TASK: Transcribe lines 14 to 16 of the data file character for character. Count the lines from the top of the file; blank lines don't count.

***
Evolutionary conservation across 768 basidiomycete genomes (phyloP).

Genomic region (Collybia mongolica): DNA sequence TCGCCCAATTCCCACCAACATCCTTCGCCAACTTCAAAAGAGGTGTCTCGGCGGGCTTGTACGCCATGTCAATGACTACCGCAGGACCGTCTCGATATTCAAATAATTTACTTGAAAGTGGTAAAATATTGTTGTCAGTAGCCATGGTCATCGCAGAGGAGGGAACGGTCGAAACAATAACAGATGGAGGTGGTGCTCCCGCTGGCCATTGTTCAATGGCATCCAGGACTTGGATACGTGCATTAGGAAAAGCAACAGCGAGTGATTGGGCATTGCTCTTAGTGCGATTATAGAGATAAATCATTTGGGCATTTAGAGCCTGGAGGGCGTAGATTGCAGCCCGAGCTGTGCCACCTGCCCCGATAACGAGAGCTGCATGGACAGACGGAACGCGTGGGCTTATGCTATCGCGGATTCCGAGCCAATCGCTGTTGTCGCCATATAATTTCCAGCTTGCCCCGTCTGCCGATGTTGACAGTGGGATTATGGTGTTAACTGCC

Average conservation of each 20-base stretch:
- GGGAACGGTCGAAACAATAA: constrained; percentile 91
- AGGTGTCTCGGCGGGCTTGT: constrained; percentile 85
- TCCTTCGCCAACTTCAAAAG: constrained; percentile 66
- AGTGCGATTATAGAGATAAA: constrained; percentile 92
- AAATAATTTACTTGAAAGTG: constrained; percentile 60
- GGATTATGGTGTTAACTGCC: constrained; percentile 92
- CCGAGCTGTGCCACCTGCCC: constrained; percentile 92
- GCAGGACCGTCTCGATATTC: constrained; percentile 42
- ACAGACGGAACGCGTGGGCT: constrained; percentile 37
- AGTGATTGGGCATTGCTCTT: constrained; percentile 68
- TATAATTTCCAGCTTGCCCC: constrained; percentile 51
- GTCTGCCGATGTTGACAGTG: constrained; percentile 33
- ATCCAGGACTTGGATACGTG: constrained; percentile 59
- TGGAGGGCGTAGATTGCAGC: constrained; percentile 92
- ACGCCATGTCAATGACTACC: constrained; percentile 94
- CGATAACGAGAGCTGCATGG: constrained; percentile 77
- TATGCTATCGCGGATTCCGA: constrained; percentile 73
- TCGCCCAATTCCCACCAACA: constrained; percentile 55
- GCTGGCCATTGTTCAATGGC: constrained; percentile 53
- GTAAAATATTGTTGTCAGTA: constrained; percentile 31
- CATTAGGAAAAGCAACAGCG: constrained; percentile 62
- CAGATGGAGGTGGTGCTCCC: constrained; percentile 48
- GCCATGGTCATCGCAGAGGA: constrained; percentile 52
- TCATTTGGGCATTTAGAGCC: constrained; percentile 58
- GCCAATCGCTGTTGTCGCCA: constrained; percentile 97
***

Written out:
- TATAATTTCCAGCTTGCCCC: constrained; percentile 51
- GTCTGCCGATGTTGACAGTG: constrained; percentile 33
- ATCCAGGACTTGGATACGTG: constrained; percentile 59